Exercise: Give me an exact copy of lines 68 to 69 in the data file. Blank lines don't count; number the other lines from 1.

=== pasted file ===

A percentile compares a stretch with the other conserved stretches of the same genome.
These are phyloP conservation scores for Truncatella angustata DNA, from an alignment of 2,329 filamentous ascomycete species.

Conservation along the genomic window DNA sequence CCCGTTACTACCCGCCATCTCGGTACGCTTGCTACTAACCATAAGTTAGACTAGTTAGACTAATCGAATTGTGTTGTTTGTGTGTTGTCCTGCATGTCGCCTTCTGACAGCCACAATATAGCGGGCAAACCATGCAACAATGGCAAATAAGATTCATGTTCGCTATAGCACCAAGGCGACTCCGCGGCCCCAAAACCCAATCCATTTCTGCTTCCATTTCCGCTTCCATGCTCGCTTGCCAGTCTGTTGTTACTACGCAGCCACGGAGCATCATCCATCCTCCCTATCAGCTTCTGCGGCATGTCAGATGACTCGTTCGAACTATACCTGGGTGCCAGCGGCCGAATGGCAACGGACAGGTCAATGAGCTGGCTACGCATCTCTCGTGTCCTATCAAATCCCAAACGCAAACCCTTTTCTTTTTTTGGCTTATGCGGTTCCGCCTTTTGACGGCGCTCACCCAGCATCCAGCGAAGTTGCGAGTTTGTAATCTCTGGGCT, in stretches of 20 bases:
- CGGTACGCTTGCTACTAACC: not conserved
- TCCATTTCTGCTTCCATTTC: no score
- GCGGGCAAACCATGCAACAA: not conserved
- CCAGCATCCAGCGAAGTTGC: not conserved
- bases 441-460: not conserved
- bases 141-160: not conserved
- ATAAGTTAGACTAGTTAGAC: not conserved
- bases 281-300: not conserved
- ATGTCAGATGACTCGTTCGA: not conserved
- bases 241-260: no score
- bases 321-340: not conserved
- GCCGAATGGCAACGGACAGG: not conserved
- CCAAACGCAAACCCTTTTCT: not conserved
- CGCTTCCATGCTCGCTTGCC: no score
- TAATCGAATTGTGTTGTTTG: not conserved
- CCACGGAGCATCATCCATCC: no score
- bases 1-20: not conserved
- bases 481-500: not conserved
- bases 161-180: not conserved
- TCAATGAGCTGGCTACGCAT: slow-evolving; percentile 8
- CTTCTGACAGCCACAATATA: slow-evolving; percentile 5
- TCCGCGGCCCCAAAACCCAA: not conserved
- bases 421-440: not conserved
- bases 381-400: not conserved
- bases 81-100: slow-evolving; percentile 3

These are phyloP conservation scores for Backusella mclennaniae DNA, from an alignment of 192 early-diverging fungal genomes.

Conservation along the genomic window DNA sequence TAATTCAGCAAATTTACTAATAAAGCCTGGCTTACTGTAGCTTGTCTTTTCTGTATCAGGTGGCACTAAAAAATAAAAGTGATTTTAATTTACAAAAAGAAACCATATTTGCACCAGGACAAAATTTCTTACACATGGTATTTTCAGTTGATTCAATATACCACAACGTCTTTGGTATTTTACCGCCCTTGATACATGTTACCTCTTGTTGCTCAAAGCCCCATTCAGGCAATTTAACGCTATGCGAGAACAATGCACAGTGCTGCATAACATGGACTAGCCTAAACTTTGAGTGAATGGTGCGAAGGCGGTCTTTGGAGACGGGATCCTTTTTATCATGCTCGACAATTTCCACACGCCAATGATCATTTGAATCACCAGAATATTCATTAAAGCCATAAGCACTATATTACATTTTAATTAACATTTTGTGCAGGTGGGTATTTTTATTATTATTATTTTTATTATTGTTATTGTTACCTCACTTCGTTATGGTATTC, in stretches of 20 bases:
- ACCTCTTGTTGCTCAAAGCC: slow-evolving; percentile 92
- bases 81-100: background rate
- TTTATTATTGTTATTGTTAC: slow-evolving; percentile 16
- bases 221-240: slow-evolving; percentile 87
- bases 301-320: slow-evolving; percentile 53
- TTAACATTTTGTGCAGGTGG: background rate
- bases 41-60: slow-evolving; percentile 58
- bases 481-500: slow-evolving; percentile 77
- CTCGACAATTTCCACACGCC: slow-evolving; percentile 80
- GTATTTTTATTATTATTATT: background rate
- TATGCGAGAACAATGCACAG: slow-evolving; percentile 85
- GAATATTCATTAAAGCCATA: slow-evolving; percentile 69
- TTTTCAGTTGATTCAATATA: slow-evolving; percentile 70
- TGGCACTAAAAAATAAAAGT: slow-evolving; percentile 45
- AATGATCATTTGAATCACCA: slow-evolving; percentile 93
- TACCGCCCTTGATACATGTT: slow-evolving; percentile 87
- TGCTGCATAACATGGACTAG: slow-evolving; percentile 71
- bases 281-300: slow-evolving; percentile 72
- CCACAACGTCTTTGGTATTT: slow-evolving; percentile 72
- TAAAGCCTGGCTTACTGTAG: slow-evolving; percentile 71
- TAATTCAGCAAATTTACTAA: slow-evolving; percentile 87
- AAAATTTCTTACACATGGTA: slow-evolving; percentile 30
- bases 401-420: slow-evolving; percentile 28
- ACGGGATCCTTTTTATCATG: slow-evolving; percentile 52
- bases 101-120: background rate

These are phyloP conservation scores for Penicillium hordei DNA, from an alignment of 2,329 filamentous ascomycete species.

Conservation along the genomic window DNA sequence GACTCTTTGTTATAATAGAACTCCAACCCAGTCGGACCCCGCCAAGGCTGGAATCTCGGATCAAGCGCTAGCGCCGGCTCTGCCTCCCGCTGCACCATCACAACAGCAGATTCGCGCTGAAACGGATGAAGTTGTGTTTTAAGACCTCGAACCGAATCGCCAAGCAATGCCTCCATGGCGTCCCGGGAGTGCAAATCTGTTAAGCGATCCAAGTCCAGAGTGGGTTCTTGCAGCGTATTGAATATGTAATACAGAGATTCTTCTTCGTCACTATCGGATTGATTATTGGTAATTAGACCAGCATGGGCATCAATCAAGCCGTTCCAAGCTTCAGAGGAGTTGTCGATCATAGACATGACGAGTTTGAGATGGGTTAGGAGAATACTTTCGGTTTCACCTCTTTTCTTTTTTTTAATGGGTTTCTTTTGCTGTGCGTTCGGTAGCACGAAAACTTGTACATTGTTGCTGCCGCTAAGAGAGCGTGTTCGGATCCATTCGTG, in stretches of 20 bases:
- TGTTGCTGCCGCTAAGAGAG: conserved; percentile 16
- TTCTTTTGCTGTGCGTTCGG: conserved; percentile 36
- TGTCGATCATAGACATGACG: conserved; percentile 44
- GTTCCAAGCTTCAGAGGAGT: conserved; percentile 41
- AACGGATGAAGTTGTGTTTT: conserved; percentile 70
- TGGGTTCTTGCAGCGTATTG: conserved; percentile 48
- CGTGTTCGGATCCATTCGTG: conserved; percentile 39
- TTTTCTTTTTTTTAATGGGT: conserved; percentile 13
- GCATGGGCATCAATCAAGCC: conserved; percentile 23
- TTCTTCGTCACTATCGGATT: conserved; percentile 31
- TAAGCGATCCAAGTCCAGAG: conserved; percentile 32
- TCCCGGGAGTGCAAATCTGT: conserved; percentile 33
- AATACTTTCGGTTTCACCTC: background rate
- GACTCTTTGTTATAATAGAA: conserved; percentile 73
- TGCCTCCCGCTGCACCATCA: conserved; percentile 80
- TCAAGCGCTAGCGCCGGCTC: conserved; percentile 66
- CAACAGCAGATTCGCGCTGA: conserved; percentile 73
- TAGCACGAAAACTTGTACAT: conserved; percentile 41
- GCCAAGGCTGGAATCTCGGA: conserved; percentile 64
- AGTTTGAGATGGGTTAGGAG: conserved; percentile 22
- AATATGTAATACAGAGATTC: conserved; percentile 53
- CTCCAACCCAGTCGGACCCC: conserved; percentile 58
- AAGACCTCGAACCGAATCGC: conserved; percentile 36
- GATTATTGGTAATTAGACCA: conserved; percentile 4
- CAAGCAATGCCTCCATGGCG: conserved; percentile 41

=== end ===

- TAAGCGATCCAAGTCCAGAG: conserved; percentile 32
- TCCCGGGAGTGCAAATCTGT: conserved; percentile 33